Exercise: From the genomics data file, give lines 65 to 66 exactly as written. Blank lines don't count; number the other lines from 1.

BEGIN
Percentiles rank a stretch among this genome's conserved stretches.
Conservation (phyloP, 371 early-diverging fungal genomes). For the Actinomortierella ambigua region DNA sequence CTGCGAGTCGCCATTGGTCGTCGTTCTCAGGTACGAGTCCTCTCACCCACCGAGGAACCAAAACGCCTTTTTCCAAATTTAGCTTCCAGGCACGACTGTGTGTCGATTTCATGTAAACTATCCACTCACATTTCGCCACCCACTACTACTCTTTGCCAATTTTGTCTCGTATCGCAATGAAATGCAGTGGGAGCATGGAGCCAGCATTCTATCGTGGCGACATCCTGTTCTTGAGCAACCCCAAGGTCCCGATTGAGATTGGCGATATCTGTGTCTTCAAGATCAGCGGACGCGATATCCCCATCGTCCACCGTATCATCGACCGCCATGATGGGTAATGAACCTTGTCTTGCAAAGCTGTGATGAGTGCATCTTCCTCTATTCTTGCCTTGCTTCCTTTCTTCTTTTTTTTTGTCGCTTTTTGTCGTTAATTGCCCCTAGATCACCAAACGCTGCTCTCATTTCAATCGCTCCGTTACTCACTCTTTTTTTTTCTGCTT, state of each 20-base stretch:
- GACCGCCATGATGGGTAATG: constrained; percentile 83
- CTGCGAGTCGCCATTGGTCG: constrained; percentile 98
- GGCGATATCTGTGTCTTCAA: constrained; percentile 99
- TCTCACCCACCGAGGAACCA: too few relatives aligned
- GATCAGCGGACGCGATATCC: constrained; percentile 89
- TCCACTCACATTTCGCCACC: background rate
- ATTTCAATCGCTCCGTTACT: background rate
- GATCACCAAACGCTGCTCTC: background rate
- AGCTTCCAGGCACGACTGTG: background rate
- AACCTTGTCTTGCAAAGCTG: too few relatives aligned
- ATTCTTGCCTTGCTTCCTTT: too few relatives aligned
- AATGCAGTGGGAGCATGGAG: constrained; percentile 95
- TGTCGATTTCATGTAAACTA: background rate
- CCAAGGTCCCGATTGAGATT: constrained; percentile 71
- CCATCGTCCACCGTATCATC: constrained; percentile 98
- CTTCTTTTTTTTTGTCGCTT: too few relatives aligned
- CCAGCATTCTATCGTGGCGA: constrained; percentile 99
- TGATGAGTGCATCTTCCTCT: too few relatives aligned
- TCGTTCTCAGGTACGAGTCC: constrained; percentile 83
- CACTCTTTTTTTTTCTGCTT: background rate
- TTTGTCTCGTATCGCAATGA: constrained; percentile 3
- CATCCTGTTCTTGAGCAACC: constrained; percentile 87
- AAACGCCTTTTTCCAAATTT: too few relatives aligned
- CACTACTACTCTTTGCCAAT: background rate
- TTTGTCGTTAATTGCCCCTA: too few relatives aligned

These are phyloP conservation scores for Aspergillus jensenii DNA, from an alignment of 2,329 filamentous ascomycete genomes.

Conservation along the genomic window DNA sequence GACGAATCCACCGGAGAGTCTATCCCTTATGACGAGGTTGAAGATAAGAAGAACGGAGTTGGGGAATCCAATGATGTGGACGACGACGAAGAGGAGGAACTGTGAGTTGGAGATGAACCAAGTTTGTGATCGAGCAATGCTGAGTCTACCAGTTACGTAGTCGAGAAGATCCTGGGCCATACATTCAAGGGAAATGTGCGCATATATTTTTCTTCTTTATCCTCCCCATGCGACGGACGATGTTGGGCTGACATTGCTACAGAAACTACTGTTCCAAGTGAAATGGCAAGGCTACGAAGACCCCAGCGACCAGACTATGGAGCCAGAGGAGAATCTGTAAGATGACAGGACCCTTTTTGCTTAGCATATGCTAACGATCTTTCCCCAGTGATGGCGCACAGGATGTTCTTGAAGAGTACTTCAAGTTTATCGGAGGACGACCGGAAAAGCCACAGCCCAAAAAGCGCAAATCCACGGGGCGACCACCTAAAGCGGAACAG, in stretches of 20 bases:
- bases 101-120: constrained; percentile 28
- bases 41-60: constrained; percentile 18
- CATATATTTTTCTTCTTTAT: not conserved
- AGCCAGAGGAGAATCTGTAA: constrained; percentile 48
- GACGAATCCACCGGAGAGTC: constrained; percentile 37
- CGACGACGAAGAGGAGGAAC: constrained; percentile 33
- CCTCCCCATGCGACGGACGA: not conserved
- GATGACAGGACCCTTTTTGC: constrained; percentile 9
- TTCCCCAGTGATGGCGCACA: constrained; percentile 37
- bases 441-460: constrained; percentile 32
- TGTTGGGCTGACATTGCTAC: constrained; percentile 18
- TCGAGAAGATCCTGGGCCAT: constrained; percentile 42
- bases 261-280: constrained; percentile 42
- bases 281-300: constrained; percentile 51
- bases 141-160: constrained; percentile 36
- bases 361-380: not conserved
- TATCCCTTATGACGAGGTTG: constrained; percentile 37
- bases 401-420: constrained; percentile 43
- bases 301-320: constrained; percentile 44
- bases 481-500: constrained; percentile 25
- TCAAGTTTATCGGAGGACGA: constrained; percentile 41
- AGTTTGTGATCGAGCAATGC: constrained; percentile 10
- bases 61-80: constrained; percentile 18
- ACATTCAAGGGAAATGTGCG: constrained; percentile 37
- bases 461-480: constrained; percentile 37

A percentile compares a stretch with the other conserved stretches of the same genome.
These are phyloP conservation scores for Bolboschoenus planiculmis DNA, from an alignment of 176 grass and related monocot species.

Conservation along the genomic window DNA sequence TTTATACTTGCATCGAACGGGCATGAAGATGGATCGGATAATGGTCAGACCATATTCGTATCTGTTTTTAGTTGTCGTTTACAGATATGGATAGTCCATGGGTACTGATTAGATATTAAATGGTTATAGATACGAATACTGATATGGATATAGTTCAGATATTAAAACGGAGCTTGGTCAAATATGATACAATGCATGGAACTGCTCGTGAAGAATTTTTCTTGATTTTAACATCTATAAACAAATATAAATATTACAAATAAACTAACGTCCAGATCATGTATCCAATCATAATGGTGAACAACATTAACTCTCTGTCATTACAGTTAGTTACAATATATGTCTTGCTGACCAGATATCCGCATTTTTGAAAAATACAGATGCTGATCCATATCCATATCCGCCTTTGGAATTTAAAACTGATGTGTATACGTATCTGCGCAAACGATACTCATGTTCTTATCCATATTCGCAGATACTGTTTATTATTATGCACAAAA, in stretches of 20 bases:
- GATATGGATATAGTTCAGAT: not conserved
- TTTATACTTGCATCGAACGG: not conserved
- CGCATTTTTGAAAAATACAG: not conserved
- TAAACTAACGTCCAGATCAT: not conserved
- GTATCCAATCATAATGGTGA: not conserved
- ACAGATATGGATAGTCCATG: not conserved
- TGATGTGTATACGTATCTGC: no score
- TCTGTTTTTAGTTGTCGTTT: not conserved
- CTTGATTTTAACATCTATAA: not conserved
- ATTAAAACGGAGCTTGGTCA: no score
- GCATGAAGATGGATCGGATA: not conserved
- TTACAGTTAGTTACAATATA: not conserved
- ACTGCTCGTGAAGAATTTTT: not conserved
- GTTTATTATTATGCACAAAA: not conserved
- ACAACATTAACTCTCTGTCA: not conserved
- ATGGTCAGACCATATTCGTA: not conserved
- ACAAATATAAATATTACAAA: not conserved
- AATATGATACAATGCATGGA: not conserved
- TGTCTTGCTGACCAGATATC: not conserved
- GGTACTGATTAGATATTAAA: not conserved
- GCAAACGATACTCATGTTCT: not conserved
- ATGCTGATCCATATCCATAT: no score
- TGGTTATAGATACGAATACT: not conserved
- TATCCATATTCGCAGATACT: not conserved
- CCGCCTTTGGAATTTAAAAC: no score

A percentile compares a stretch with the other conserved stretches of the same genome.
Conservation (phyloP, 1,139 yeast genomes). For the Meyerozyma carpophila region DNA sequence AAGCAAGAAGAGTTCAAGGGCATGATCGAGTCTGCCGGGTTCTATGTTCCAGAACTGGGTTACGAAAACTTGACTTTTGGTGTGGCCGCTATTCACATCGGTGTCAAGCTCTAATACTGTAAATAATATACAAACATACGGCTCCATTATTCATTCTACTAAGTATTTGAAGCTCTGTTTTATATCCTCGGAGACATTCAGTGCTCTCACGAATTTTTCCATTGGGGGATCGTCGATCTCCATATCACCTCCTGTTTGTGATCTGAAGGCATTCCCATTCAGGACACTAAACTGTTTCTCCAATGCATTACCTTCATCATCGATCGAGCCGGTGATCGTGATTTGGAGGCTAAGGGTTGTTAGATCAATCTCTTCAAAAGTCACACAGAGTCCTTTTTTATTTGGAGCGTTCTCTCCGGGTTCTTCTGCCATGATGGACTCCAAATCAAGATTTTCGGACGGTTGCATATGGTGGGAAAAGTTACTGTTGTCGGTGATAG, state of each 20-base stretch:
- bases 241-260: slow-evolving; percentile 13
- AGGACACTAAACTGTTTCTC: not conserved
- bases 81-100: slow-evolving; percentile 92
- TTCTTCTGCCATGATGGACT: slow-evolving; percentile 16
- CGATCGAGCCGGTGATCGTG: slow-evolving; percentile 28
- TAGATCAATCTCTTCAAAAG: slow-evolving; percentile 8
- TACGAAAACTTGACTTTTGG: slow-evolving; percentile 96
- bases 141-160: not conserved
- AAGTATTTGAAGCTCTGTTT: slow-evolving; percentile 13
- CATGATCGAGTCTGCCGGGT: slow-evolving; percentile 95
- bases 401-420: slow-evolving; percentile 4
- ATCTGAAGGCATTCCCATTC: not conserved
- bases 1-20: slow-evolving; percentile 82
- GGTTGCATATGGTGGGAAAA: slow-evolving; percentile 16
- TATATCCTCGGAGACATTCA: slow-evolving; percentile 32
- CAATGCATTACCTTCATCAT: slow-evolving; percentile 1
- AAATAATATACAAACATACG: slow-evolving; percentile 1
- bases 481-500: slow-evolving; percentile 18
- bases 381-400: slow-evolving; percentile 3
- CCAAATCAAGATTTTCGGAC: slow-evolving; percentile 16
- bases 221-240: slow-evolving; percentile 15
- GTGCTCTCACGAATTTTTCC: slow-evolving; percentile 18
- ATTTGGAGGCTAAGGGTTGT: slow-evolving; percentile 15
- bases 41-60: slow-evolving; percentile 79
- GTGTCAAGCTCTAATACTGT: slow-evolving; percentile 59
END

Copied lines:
- TCTGTTTTTAGTTGTCGTTT: not conserved
- CTTGATTTTAACATCTATAA: not conserved